Annual Bluegrass is an annual pain in the .....
I have to admit to having more than just a few weeds in my garden at this time of year. The most common weed is Annual Bluegrass, Poa annua which is now freely going to seed so I can plan to have another investation next spring. Even if I do everything in my power to clean up the current infestation, the weed seeds have already ripened and been spread about the garden. Darn….
Annual bluegrass is probably one of the most common weeds in the United States in home gardens and landscapes. It grows during the cooler parts of the year and then comes into flowering in spring. You can identify annual bluegrass generally by the boat shaped tip of the leaf blade. Contrary to the name, there are actually two types of Annual Bluegrass, one is truly an annual in that it grows, seeds and dies in one season and the other is actually a perennial growing from year to year. The perennial type tend to be more of a problem on golf course greens and annual is more common in the home landscapes though it can be found in either. It tends to be a big problem in lawns because finding selective herbicides to control grasses in a grass lawn is difficult. It also tends to be very competitive in warm season lawns that are dormant in the winter since there is nothing to compete with its growth. Because annual bluegrasses are prolific seed producers, it can be a problem that can, in just a few short seasons become intense.
The best way to manage bluegrass is to prevent it from starting in the first place…easier said than done actually. If you don’t have the weed or if you just see a few plants, don’t allow them to go to seed. Just hand pulling or hoeing to remove weeds before seeding will prevent a major headache from forming.
Once you do have an infestation, there isn’t any one single control method has been successful in controlling annual bluegrass in turfgrass. Maintaining a competitive lawn is the best management practice and for tips on that go to our UC Guide to Healthy Turf at: http://www.ipm.ucdavis.edu/TOOLS/TURF/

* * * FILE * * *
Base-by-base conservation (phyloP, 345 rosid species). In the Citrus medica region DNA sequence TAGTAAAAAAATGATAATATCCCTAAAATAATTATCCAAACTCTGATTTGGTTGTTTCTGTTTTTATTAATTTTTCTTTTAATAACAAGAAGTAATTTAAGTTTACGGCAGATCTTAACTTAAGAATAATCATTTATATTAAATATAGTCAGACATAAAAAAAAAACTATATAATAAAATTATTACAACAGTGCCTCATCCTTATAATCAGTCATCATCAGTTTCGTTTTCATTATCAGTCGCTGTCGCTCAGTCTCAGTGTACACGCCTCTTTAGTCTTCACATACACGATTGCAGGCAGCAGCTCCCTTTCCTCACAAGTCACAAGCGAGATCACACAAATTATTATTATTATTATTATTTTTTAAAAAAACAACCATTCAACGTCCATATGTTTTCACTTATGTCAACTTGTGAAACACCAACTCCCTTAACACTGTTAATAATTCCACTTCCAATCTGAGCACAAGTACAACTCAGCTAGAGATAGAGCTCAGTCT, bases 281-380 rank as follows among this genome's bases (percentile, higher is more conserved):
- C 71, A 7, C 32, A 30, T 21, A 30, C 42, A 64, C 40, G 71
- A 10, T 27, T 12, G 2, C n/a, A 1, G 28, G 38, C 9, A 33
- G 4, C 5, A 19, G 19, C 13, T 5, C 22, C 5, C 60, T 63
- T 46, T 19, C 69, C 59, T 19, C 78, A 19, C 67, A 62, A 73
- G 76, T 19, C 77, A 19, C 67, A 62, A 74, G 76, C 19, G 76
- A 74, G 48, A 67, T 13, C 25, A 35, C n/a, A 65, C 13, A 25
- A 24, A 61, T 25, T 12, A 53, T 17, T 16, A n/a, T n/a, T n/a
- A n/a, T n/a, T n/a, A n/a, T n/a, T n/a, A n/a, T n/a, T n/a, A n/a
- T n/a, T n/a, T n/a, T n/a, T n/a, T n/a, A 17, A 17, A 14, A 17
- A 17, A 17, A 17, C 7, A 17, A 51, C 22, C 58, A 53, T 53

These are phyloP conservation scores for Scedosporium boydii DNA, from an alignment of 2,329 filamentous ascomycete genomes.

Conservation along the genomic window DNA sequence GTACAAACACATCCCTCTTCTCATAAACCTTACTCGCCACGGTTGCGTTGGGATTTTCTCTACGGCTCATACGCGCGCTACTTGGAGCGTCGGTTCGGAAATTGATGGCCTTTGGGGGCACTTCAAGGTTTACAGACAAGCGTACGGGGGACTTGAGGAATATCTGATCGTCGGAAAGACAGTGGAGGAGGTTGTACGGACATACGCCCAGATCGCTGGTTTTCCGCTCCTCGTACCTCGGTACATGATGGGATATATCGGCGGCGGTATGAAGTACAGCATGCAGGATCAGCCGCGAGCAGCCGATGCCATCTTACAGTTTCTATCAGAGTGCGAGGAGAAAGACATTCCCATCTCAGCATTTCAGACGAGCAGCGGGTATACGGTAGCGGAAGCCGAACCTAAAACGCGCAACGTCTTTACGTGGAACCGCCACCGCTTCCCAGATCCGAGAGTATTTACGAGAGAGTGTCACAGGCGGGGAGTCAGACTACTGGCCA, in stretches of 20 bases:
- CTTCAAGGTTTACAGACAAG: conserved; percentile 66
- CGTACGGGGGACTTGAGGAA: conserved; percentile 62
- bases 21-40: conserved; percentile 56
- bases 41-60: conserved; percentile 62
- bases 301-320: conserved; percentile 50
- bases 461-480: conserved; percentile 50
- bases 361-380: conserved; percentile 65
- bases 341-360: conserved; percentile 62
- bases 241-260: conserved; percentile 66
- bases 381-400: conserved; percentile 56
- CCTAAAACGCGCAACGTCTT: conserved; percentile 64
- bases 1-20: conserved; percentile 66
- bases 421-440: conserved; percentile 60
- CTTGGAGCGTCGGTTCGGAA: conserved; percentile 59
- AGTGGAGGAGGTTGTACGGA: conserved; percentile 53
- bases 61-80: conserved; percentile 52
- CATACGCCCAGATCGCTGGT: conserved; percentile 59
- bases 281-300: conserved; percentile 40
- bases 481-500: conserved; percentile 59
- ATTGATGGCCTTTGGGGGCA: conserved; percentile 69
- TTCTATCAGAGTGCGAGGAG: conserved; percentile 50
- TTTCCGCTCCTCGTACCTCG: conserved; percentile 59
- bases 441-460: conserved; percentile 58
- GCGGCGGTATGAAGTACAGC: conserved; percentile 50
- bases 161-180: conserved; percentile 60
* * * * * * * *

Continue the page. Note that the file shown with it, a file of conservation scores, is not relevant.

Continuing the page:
You can use pre-emergent herbicides to limit seed germination and it should be applied a few weeks before the weed seeds germinate in late summer or early fall when soil temperatures drop below 70F. Once, however, the infestation is present, it will be difficult to manage and in some cases, a complete turfgrass renovation may be required.
In ornamental landscapes and flower beds, the best defense is a heavy mulch layer 2-3 inches thick or using landscape fabric as a weed block will do the trick. You have to maintain that mulch thickness throughout the season since weed germination can occur almost any time through the cool part of the growing season. In addition, pre-emergent herbicides for landscapes will also be somewhat effect and include materials like oryzalin, pendimethalin or combination products to limit seedling germination.
For more detailed information on managing your annual bluegrass infestation go to our IPM website and look up our pest note on Annual bluegrass at: http://www.ipm.ucdavis.edu/PMG/PESTNOTES/pn7464.html